“In other words, today, we feel that our potential clients are more willing to consider investing in the proper health insurance for themselves, their families, and their employees,” Lourdes explains.

As the COVID-19 vaccines are distributed globally, countries are considering the use of vaccine passports. These so-called passports have existed for many years, such as the yellow card that confirms if you have had any vaccine required to enter countries where malaria, yellow fever, amount others. In the future, we might see that everyone will have to present a travel passport or card wherever you travel. And there might be the case that unless you have proof of vaccination with a vaccine that the national government has approved, you will not be able to travel. In South America, Panama has been studying the possibility of such a passport. It could become the first country in LATAM to demand proof of vaccine for travel into the country and a negative Covid-19 test required by airlines now.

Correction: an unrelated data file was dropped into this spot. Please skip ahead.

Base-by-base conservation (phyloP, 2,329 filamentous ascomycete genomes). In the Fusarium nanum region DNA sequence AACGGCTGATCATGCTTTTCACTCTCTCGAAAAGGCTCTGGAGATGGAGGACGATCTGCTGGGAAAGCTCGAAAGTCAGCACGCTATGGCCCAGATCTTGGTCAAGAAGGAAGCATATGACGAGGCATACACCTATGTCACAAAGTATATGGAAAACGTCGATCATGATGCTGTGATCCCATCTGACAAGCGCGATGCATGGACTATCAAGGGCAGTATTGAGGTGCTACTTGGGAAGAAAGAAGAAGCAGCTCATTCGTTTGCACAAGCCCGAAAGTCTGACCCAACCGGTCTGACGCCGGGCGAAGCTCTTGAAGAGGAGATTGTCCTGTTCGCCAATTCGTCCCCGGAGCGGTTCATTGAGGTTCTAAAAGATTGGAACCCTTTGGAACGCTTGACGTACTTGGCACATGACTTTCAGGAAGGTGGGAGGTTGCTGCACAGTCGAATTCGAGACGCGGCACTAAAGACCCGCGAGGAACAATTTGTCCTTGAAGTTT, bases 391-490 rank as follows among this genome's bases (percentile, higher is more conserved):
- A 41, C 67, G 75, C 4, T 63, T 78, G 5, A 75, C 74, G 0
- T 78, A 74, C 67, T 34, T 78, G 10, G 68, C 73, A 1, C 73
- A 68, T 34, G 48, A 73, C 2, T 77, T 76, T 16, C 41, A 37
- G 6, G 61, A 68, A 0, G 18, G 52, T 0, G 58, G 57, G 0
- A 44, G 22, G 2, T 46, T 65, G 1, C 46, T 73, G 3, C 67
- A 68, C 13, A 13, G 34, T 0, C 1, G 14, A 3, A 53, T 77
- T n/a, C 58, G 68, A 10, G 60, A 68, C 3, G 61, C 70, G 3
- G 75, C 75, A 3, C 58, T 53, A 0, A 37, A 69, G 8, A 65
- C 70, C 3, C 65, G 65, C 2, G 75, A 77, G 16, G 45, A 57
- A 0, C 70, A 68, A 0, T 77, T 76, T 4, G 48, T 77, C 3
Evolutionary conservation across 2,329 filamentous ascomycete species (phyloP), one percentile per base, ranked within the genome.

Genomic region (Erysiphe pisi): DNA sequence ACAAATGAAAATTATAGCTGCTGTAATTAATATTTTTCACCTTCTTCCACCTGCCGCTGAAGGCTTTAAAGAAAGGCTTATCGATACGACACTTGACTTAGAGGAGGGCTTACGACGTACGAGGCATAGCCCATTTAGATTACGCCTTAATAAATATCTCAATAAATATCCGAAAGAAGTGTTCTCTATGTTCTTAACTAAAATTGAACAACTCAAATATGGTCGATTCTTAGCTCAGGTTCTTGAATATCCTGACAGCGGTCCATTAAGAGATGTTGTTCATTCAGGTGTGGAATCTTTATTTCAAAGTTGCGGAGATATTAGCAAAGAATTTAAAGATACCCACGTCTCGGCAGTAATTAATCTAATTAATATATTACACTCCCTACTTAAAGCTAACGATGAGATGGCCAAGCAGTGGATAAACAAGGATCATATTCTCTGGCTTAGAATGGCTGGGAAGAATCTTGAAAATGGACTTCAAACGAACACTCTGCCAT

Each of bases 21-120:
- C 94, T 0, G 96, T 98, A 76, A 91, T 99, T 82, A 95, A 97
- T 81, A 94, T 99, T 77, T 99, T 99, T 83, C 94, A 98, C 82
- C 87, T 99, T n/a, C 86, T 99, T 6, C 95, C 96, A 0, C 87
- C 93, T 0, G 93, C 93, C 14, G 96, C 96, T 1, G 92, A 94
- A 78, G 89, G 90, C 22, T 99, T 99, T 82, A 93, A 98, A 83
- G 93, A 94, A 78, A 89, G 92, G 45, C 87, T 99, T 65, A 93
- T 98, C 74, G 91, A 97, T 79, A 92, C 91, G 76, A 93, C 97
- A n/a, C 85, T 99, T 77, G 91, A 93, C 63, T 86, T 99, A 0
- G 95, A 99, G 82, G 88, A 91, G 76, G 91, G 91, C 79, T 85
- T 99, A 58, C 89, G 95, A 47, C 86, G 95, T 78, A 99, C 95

It has resulted in clients placing more importance on the level of cover within their policy. Those traveling abroad want assurance on the standard of healthcare they will be able to access. Clients are keen to become more aware of what they are getting in their policy. It is not just a question of premium but also the cover level; one perfect example is evacuation; does the policy include this, or do you have to acquire it separately.